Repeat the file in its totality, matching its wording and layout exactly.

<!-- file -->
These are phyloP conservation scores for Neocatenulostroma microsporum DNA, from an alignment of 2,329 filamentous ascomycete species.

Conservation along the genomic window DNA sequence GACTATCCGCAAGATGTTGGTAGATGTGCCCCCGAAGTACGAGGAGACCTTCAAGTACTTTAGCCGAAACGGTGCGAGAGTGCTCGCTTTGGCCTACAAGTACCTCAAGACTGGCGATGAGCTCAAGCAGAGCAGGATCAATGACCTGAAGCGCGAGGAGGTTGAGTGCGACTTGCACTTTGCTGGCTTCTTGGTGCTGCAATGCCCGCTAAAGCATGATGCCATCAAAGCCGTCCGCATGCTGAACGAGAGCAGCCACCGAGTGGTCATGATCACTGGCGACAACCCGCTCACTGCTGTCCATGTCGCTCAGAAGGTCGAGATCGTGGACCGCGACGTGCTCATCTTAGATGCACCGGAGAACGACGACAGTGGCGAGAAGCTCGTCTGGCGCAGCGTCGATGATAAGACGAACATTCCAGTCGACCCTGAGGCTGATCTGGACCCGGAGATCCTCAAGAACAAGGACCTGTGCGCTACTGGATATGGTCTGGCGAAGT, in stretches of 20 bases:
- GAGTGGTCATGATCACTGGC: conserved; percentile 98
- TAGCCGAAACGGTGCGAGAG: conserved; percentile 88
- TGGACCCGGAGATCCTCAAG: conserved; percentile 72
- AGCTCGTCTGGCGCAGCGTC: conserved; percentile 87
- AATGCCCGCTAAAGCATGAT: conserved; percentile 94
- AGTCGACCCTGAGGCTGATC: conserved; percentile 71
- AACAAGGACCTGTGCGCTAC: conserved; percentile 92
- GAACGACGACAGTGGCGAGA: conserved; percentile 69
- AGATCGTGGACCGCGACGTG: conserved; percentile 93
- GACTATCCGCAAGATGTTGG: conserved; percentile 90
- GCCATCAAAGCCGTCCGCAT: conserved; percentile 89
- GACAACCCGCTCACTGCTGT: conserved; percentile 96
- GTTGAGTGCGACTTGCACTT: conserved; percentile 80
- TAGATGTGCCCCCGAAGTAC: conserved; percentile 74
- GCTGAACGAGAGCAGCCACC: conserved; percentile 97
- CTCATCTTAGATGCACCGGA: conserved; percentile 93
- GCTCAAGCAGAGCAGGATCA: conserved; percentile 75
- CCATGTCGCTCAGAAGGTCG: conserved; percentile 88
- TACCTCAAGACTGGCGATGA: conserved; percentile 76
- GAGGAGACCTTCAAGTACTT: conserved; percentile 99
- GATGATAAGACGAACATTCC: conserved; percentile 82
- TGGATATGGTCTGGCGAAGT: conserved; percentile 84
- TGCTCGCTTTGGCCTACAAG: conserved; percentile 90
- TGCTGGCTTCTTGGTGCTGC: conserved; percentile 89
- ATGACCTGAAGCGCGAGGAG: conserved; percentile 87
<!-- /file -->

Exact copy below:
These are phyloP conservation scores for Neocatenulostroma microsporum DNA, from an alignment of 2,329 filamentous ascomycete species.

Conservation along the genomic window DNA sequence GACTATCCGCAAGATGTTGGTAGATGTGCCCCCGAAGTACGAGGAGACCTTCAAGTACTTTAGCCGAAACGGTGCGAGAGTGCTCGCTTTGGCCTACAAGTACCTCAAGACTGGCGATGAGCTCAAGCAGAGCAGGATCAATGACCTGAAGCGCGAGGAGGTTGAGTGCGACTTGCACTTTGCTGGCTTCTTGGTGCTGCAATGCCCGCTAAAGCATGATGCCATCAAAGCCGTCCGCATGCTGAACGAGAGCAGCCACCGAGTGGTCATGATCACTGGCGACAACCCGCTCACTGCTGTCCATGTCGCTCAGAAGGTCGAGATCGTGGACCGCGACGTGCTCATCTTAGATGCACCGGAGAACGACGACAGTGGCGAGAAGCTCGTCTGGCGCAGCGTCGATGATAAGACGAACATTCCAGTCGACCCTGAGGCTGATCTGGACCCGGAGATCCTCAAGAACAAGGACCTGTGCGCTACTGGATATGGTCTGGCGAAGT, in stretches of 20 bases:
- GAGTGGTCATGATCACTGGC: conserved; percentile 98
- TAGCCGAAACGGTGCGAGAG: conserved; percentile 88
- TGGACCCGGAGATCCTCAAG: conserved; percentile 72
- AGCTCGTCTGGCGCAGCGTC: conserved; percentile 87
- AATGCCCGCTAAAGCATGAT: conserved; percentile 94
- AGTCGACCCTGAGGCTGATC: conserved; percentile 71
- AACAAGGACCTGTGCGCTAC: conserved; percentile 92
- GAACGACGACAGTGGCGAGA: conserved; percentile 69
- AGATCGTGGACCGCGACGTG: conserved; percentile 93
- GACTATCCGCAAGATGTTGG: conserved; percentile 90
- GCCATCAAAGCCGTCCGCAT: conserved; percentile 89
- GACAACCCGCTCACTGCTGT: conserved; percentile 96
- GTTGAGTGCGACTTGCACTT: conserved; percentile 80
- TAGATGTGCCCCCGAAGTAC: conserved; percentile 74
- GCTGAACGAGAGCAGCCACC: conserved; percentile 97
- CTCATCTTAGATGCACCGGA: conserved; percentile 93
- GCTCAAGCAGAGCAGGATCA: conserved; percentile 75
- CCATGTCGCTCAGAAGGTCG: conserved; percentile 88
- TACCTCAAGACTGGCGATGA: conserved; percentile 76
- GAGGAGACCTTCAAGTACTT: conserved; percentile 99
- GATGATAAGACGAACATTCC: conserved; percentile 82
- TGGATATGGTCTGGCGAAGT: conserved; percentile 84
- TGCTCGCTTTGGCCTACAAG: conserved; percentile 90
- TGCTGGCTTCTTGGTGCTGC: conserved; percentile 89
- ATGACCTGAAGCGCGAGGAG: conserved; percentile 87